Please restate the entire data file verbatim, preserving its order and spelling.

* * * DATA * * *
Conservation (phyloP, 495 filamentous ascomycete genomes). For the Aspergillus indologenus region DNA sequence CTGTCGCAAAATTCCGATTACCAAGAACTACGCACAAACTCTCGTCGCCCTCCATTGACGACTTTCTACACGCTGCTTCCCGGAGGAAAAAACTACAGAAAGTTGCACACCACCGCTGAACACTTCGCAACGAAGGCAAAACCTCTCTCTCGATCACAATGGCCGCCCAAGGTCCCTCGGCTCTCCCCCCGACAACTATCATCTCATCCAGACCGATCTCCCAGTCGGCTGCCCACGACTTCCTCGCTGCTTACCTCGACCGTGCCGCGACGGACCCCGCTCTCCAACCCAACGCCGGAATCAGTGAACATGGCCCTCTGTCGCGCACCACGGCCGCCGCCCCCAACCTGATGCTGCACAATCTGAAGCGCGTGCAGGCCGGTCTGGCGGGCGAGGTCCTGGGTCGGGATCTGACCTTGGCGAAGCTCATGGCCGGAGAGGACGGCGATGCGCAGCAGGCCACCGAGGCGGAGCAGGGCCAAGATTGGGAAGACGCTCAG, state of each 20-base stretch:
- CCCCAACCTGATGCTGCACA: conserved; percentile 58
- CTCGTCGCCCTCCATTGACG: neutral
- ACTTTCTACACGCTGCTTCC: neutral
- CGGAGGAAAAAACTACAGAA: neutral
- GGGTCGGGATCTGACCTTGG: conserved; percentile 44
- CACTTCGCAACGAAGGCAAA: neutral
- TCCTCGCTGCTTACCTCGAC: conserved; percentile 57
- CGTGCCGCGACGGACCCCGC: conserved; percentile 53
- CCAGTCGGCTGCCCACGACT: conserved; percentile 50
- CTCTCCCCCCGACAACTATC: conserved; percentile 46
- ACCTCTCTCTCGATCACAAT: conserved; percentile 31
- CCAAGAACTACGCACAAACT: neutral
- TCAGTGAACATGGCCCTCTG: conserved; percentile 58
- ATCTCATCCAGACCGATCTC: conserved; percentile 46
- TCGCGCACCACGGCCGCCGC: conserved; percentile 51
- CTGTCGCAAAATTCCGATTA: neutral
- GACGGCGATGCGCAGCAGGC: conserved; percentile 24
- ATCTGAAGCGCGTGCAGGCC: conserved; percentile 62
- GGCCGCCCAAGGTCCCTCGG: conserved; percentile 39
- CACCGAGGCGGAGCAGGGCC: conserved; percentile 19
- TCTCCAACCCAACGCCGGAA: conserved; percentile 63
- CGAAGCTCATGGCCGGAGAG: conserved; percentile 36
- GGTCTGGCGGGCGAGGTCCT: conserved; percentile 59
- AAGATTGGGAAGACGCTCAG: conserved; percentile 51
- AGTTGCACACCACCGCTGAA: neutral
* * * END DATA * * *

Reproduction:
Conservation (phyloP, 495 filamentous ascomycete genomes). For the Aspergillus indologenus region DNA sequence CTGTCGCAAAATTCCGATTACCAAGAACTACGCACAAACTCTCGTCGCCCTCCATTGACGACTTTCTACACGCTGCTTCCCGGAGGAAAAAACTACAGAAAGTTGCACACCACCGCTGAACACTTCGCAACGAAGGCAAAACCTCTCTCTCGATCACAATGGCCGCCCAAGGTCCCTCGGCTCTCCCCCCGACAACTATCATCTCATCCAGACCGATCTCCCAGTCGGCTGCCCACGACTTCCTCGCTGCTTACCTCGACCGTGCCGCGACGGACCCCGCTCTCCAACCCAACGCCGGAATCAGTGAACATGGCCCTCTGTCGCGCACCACGGCCGCCGCCCCCAACCTGATGCTGCACAATCTGAAGCGCGTGCAGGCCGGTCTGGCGGGCGAGGTCCTGGGTCGGGATCTGACCTTGGCGAAGCTCATGGCCGGAGAGGACGGCGATGCGCAGCAGGCCACCGAGGCGGAGCAGGGCCAAGATTGGGAAGACGCTCAG, state of each 20-base stretch:
- CCCCAACCTGATGCTGCACA: conserved; percentile 58
- CTCGTCGCCCTCCATTGACG: neutral
- ACTTTCTACACGCTGCTTCC: neutral
- CGGAGGAAAAAACTACAGAA: neutral
- GGGTCGGGATCTGACCTTGG: conserved; percentile 44
- CACTTCGCAACGAAGGCAAA: neutral
- TCCTCGCTGCTTACCTCGAC: conserved; percentile 57
- CGTGCCGCGACGGACCCCGC: conserved; percentile 53
- CCAGTCGGCTGCCCACGACT: conserved; percentile 50
- CTCTCCCCCCGACAACTATC: conserved; percentile 46
- ACCTCTCTCTCGATCACAAT: conserved; percentile 31
- CCAAGAACTACGCACAAACT: neutral
- TCAGTGAACATGGCCCTCTG: conserved; percentile 58
- ATCTCATCCAGACCGATCTC: conserved; percentile 46
- TCGCGCACCACGGCCGCCGC: conserved; percentile 51
- CTGTCGCAAAATTCCGATTA: neutral
- GACGGCGATGCGCAGCAGGC: conserved; percentile 24
- ATCTGAAGCGCGTGCAGGCC: conserved; percentile 62
- GGCCGCCCAAGGTCCCTCGG: conserved; percentile 39
- CACCGAGGCGGAGCAGGGCC: conserved; percentile 19
- TCTCCAACCCAACGCCGGAA: conserved; percentile 63
- CGAAGCTCATGGCCGGAGAG: conserved; percentile 36
- GGTCTGGCGGGCGAGGTCCT: conserved; percentile 59
- AAGATTGGGAAGACGCTCAG: conserved; percentile 51
- AGTTGCACACCACCGCTGAA: neutral